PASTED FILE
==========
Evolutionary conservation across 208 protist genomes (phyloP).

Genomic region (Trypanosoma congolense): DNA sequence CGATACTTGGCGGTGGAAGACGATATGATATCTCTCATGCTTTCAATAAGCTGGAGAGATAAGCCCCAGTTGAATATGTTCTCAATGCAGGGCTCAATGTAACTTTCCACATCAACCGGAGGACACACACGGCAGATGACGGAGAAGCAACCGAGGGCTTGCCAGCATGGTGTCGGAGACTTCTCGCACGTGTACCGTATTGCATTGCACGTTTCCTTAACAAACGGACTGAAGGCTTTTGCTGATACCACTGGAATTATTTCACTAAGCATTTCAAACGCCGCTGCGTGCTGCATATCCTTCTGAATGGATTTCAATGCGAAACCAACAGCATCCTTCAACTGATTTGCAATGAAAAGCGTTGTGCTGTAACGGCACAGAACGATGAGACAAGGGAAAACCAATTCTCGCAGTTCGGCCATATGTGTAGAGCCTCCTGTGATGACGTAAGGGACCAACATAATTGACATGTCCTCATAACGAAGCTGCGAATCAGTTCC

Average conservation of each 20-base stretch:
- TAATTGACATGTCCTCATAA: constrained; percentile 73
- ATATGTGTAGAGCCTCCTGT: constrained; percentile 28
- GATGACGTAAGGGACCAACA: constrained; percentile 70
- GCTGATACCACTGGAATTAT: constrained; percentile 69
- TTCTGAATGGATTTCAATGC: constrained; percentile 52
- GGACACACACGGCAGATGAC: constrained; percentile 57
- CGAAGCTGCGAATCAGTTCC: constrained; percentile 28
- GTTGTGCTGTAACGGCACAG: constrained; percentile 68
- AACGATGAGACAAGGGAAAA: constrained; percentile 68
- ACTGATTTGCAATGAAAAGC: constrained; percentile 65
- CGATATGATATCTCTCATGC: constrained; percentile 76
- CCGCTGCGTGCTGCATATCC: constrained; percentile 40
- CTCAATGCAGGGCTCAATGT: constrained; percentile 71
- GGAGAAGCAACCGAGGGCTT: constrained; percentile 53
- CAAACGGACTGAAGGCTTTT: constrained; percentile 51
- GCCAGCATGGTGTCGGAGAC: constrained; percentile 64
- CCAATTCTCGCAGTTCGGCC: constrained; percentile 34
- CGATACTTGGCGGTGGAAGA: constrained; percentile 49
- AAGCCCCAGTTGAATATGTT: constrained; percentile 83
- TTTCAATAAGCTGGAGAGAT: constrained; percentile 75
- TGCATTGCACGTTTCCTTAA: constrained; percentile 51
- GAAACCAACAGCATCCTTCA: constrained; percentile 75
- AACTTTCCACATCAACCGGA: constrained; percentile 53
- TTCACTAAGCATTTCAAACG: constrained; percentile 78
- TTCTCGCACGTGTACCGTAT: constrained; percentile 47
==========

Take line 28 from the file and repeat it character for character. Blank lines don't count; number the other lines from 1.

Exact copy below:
- TTCTCGCACGTGTACCGTAT: constrained; percentile 47